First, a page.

In Chile, a country with a Roman Catholic majority, the Catholic hierarchy extends its reach deep into the political sphere, blocking attempts to liberalize laws that would promote women’s rights as well as attempts to educate the public on reproductive health. Rev. Enrique Opaso led efforts to squash a government-sponsored AIDS prevention program that would distribute free condoms at a popular Pacific coastal resort. Opaso, who says that he is “not necessarily against condoms as such,” had threatened to burn piles of condoms in protest. Recently, the Church also blocked attempts to legalize emergency contraception (EC) in Chile even though abortion is illegal under all circumstances. Chilean women’s groups estimate that 180,000 women seek illegal abortions each year in Chile, and many pregnancies in the country are unplanned and unwanted. According to the Center for Reproductive Law and Policy, in 1990, only 44 percent of all births were categorized as wanted by women. Further, abortion is a criminal act in Chile, and the government sends dozens of women, most of whom are low-income, to prison each year for illegal abortions.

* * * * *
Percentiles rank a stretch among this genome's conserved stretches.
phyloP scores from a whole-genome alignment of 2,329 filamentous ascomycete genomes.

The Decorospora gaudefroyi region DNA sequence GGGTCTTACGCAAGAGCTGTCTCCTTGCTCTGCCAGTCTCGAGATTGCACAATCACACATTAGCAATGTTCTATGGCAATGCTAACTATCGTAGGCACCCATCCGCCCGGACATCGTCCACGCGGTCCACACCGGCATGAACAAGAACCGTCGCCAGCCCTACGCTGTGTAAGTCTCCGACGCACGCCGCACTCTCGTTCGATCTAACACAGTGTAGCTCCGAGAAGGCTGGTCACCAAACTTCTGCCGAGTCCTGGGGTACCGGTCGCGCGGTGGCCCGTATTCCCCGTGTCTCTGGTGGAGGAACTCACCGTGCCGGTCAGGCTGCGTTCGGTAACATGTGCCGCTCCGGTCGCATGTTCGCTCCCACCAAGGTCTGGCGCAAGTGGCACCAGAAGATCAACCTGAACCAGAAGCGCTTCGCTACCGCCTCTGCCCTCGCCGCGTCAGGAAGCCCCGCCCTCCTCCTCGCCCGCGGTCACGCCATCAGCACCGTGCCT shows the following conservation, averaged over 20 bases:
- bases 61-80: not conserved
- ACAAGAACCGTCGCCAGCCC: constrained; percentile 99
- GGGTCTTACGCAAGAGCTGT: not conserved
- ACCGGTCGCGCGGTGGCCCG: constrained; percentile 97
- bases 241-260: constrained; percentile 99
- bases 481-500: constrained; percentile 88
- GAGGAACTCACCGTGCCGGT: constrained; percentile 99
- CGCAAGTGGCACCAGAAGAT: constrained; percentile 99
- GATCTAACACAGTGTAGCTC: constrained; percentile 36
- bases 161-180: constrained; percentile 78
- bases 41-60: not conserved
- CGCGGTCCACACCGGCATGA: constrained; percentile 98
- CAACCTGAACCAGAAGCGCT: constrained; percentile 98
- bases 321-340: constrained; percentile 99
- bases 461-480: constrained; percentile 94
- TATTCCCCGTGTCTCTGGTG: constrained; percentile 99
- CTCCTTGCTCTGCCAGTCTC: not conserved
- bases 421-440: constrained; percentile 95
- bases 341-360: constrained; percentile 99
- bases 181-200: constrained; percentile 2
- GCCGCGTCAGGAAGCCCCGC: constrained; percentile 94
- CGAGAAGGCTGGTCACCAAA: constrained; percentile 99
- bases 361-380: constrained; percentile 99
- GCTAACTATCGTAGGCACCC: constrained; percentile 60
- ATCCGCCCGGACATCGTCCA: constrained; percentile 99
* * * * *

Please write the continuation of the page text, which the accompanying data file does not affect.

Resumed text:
Divorce in Chile is not left untouched by the Catholic Church. Chilean Cardinal Jorge Medina has publicly decried any attempt to introduce legislation that would lift the ban on divorce, and Chile remains the only democracy to outlaw divorce with the exception of Malta. Attempts to change the laws have been fruitless. Meanwhile, right-wing Catholic groups such as Opus Dei are gaining more influence among the elite and strengthening their political weight.